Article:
The relationship between law and social justice can unfold in two ways. The law can be the result of a social and political movement from below that demands greater equality for marginalised and persecuted groups. However, at times, the law itself can be the instrument for transformation, where legislators and the judiciary represent the best interests of society and help bring in progressive change that may upset intrenched privileges.
The stand-off last week between the residents of Mahagun Moderne — an upper-middle class condominium in Noida — and the 100-odd domestic “help” that work in the colony has highlighted the need for legislation that recognises “help” for what it is — hard labour — and provides them the basic rights due to other categories of workers.
Zohra Bibi, 27, has alleged her employers assaulted and confined her after they accused her of theft last Tuesday. It was while searching for Zohra Bibi that other domestic workers that live in a nearby slum entered Mahagun Moderne and a scuffle with security guards ensued. While complaints have been registered by both sides, the colony has barred entry to all workers. That domestic workers are largely from regions and communities that are at the bottom of economic and social indices is no secret.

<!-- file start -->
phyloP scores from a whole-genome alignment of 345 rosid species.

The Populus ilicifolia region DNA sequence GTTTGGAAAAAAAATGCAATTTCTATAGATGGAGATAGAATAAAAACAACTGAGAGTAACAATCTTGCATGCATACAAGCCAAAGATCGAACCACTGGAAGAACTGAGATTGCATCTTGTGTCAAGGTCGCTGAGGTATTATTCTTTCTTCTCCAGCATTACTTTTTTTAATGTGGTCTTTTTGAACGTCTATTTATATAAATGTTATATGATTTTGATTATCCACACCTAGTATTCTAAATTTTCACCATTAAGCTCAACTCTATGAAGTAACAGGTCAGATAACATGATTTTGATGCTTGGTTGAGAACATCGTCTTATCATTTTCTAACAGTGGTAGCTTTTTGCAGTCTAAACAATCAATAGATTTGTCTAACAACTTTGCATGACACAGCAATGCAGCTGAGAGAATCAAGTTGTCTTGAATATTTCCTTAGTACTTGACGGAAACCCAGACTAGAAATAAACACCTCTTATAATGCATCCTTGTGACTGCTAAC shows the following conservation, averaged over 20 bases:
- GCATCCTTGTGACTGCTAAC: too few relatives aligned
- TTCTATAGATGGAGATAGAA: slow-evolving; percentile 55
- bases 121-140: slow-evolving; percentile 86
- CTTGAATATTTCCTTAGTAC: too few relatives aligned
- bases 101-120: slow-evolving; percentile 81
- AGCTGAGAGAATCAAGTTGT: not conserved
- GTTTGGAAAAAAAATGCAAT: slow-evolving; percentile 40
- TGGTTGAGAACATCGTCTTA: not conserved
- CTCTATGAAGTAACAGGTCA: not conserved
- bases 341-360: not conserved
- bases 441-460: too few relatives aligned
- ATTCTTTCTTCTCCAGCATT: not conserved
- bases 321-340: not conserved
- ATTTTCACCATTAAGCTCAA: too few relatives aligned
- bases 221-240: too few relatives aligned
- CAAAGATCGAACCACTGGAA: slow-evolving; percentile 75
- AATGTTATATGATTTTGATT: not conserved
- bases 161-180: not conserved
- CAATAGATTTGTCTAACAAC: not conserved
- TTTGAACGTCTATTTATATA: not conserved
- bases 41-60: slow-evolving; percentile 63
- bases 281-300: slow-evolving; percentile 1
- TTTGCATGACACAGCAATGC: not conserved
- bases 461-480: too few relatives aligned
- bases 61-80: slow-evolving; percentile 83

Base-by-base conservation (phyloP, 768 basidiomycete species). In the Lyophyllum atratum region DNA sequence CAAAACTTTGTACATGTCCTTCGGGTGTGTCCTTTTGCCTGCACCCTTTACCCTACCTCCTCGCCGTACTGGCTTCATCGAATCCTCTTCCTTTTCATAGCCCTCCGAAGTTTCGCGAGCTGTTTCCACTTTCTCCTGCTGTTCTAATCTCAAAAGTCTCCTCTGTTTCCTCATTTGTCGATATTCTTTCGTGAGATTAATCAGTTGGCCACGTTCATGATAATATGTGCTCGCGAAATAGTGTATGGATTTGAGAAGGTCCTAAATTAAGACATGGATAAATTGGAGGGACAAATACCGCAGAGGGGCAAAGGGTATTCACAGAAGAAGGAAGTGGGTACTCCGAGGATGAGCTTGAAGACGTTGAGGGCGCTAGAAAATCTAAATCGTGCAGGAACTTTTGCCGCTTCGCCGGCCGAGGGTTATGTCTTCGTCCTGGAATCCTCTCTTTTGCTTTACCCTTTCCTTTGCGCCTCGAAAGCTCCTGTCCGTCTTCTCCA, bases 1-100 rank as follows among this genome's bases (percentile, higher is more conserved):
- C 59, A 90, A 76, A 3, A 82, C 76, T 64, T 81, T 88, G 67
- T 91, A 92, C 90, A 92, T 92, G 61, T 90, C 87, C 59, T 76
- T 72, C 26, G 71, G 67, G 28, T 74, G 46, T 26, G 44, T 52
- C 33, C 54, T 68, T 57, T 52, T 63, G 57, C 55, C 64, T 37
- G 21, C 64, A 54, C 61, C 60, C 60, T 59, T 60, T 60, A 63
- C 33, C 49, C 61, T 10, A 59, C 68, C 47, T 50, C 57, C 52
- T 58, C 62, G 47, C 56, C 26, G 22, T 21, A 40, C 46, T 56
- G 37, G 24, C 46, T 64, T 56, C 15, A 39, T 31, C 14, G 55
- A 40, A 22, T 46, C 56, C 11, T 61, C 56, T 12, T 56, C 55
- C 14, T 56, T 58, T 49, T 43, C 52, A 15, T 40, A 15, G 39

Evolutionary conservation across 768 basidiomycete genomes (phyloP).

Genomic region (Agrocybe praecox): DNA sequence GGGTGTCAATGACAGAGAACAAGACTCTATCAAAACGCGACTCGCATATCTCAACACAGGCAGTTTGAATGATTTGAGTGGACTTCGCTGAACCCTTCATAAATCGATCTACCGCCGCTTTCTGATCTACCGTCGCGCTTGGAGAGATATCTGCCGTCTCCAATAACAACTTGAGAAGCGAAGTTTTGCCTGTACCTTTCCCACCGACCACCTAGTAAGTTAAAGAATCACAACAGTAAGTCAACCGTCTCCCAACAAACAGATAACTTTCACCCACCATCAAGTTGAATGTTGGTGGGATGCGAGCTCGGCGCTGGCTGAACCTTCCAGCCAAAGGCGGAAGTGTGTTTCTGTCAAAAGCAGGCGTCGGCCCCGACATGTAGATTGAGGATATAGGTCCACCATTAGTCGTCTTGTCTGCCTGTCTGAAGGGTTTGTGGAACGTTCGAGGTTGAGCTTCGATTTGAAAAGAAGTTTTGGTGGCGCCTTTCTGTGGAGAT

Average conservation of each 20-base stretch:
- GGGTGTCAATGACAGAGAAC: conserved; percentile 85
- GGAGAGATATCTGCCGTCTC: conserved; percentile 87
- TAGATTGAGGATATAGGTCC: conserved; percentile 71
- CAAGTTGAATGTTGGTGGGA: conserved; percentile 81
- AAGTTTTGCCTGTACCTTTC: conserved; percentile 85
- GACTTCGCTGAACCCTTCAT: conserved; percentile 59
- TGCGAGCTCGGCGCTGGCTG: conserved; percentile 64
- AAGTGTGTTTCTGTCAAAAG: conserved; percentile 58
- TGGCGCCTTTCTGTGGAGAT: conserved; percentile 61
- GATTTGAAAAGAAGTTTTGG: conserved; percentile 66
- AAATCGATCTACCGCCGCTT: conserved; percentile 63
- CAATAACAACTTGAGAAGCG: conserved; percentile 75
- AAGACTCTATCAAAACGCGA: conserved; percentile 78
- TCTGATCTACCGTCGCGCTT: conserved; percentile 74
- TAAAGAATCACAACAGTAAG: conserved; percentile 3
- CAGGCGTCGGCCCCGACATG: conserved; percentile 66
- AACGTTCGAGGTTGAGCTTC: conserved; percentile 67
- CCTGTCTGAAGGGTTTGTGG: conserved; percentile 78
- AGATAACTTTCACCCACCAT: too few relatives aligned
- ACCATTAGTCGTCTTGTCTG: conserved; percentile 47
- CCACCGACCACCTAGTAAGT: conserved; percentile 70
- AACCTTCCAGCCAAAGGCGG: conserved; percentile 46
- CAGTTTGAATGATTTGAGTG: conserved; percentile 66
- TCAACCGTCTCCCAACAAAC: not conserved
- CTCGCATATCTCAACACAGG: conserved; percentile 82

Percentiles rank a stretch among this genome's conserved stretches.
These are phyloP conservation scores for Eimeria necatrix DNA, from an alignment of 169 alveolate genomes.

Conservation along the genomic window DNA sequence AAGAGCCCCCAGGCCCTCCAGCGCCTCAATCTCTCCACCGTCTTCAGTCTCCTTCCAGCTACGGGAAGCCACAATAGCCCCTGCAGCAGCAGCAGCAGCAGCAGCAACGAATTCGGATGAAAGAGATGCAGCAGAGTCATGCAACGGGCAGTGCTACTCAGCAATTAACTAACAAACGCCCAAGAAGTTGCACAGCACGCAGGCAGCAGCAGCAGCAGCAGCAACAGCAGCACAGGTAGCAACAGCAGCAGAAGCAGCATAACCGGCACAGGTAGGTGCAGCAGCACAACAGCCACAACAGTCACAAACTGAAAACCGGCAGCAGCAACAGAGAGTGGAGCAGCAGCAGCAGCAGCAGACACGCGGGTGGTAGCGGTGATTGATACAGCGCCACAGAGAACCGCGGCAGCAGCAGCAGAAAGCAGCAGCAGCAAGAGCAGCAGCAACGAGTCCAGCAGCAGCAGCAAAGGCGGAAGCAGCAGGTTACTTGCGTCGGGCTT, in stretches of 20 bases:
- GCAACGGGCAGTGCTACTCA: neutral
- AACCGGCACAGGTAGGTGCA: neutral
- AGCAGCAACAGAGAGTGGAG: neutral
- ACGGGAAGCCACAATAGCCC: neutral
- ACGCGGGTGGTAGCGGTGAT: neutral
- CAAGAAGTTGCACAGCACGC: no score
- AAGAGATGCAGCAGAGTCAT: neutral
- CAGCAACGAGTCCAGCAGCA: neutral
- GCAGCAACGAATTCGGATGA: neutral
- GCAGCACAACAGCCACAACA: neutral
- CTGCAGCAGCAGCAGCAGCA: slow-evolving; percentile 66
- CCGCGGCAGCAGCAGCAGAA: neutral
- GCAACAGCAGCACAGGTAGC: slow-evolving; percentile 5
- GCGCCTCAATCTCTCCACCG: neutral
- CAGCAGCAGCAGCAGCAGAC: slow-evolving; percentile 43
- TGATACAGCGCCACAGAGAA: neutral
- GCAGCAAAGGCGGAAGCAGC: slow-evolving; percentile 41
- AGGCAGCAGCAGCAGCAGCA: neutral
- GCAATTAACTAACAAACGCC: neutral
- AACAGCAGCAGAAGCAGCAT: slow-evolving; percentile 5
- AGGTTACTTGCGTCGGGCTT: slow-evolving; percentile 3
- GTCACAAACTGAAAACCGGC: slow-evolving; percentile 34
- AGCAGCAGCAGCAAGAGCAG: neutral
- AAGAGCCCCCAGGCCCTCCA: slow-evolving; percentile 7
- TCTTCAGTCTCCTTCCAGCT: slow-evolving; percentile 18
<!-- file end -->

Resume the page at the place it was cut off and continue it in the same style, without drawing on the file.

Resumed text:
After the scuffle, prejudice reared its head as many on social media as well as people from the colony complained of #MaldainNoida, and claimed that the domestic workers were illegal Bangladeshi immigrants. The inequality of domestic workers’ circumstances is accentuated by the fact their workplace falls within the privacy of the homes of people that are invariably more privileged than they are. The lack of definition and delineation blurs the line between worker and employer, and is too often a feudal rather than professional relationship.
Thus far, there is no national law that governs domestic employment. Maharashtra has a domestic workers welfare board and in Kerala, Tamil Nadu and Karnataka the category is part of rules and laws that deal with manual workers as a whole. The draft of the Domestic Workers Welfare Bill (2016), however, is ready. It provides for basic terms of employment like a minimum wage, hours of work, notice period and grounds for termination, as well as offences and penalties in the case of crimes and disputes like the one at Mahagun Moderne. Estimates of the number of domestic workers in the country vary from 3.9 to 10 million. No liberal society, or modern economy, can allow such a large number to remain outside the law as “help”.